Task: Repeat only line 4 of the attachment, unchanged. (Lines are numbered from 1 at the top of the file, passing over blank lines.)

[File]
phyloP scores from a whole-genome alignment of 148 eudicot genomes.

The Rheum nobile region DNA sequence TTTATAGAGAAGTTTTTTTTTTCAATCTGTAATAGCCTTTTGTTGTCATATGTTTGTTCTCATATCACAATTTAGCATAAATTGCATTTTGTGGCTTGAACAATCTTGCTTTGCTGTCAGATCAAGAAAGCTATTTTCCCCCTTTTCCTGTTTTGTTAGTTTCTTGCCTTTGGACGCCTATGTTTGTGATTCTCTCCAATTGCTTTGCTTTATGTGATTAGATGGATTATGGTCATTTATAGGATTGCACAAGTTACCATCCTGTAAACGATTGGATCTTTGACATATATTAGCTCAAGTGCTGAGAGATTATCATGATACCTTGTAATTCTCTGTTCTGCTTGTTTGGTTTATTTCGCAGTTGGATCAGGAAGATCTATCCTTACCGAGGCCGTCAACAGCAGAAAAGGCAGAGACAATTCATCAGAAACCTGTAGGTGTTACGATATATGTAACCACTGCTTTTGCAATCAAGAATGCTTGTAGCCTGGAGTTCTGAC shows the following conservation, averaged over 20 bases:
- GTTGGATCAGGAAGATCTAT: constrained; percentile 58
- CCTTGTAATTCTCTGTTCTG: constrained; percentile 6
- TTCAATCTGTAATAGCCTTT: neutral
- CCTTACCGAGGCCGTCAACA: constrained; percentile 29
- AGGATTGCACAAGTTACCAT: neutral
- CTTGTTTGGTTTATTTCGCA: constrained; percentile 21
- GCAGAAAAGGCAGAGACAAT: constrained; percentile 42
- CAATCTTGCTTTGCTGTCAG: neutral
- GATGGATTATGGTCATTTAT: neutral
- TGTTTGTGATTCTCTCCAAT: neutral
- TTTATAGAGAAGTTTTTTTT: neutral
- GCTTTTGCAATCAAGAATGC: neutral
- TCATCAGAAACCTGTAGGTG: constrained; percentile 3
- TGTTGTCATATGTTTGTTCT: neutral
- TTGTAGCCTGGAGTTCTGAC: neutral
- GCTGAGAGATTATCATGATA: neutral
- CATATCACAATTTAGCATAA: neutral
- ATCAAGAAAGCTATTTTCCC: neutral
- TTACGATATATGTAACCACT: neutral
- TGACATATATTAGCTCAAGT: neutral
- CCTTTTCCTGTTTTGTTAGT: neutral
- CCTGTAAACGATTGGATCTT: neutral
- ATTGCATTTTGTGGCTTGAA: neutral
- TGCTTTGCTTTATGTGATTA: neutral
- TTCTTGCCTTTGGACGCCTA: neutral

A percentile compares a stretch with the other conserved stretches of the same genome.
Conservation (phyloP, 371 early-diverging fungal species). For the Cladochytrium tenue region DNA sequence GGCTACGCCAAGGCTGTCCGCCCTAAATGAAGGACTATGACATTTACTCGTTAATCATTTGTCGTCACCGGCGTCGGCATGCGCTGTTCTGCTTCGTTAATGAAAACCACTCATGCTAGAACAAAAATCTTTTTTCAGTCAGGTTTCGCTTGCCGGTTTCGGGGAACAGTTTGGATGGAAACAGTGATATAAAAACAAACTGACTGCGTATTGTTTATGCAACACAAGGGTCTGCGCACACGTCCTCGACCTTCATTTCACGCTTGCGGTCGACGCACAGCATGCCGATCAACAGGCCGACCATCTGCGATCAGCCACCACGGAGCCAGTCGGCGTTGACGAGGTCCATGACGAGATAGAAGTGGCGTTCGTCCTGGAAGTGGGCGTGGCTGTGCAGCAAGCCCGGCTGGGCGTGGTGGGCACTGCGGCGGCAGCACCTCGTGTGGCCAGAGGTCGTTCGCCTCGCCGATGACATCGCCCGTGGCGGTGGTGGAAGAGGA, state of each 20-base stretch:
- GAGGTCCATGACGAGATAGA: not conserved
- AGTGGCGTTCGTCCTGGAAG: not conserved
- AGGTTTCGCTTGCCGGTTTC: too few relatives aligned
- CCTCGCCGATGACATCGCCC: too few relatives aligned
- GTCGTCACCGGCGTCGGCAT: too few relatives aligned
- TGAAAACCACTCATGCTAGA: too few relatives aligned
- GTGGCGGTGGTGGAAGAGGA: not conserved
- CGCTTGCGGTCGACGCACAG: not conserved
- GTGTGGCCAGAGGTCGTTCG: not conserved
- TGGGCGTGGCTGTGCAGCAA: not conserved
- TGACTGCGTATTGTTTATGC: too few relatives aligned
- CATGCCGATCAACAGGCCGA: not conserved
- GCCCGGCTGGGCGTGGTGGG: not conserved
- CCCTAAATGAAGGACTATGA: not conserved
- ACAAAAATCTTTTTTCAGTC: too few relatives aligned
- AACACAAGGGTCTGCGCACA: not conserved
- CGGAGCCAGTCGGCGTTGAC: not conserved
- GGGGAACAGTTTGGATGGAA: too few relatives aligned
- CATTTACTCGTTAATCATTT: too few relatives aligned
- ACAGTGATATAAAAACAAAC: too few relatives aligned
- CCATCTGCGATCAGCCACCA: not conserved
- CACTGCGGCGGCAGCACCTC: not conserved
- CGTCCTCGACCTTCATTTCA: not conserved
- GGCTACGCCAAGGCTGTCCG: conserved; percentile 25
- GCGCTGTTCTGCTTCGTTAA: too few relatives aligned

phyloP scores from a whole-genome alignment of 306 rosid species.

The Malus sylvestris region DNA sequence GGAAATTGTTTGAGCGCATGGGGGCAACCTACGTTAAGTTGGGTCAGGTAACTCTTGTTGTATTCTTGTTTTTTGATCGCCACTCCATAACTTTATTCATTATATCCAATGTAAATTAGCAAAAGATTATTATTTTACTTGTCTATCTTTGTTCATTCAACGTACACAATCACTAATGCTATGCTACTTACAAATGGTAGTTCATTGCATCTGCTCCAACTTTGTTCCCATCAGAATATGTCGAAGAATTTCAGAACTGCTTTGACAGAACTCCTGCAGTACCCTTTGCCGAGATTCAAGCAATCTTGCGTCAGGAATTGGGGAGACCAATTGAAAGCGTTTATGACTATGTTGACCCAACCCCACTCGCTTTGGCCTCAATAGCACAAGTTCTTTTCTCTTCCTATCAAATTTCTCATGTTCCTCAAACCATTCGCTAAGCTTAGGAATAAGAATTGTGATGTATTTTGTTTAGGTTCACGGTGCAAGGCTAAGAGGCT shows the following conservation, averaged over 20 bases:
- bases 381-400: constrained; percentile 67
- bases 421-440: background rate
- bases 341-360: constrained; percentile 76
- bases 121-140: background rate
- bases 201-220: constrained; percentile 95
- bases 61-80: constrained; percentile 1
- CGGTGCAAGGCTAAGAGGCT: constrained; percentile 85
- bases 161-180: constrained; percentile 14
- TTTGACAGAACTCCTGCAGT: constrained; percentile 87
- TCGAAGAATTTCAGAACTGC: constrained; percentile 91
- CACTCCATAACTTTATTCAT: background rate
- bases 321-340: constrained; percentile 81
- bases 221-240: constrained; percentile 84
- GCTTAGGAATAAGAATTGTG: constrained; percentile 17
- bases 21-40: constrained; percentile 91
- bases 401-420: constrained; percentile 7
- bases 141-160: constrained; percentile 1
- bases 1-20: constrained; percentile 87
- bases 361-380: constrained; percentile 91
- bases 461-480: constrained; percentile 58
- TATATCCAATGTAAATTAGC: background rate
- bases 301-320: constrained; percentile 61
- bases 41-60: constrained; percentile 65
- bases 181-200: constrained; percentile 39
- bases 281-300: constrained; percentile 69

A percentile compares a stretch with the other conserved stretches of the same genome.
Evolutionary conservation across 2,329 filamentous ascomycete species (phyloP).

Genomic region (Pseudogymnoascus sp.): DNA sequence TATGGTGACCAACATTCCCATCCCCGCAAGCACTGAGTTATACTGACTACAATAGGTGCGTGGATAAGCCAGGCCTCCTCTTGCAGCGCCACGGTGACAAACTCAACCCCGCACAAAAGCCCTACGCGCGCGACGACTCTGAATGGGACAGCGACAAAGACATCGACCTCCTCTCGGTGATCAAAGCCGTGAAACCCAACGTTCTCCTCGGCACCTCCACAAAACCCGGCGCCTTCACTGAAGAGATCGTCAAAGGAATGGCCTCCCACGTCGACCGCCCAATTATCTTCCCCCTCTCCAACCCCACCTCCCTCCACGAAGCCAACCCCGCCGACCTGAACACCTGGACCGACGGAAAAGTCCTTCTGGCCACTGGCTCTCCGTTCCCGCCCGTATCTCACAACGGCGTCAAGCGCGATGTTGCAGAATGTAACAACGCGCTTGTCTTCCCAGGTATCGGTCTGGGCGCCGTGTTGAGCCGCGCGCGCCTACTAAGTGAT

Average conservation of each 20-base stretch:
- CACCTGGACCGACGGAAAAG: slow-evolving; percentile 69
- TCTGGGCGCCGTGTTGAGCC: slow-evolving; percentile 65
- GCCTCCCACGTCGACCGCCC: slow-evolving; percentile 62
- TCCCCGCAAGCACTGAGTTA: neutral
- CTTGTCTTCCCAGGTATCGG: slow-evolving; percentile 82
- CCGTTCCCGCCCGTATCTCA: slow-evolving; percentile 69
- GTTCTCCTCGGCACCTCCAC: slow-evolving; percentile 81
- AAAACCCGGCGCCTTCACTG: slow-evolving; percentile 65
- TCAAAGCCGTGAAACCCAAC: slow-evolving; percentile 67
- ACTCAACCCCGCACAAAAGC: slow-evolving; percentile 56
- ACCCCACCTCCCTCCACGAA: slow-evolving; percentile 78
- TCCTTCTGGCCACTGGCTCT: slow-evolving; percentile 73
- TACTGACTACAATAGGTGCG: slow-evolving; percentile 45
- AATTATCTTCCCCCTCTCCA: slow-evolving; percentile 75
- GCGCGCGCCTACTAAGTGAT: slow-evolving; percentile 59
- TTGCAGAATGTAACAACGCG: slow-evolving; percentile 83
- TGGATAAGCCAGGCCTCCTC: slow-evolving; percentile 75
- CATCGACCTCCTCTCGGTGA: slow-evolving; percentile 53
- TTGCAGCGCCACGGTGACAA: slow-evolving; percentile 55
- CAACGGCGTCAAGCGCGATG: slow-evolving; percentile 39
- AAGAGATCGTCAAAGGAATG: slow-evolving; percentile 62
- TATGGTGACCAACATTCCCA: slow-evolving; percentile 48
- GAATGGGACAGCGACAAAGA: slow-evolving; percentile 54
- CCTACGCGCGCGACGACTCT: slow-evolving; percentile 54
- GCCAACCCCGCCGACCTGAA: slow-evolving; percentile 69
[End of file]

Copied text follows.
- CCTTGTAATTCTCTGTTCTG: constrained; percentile 6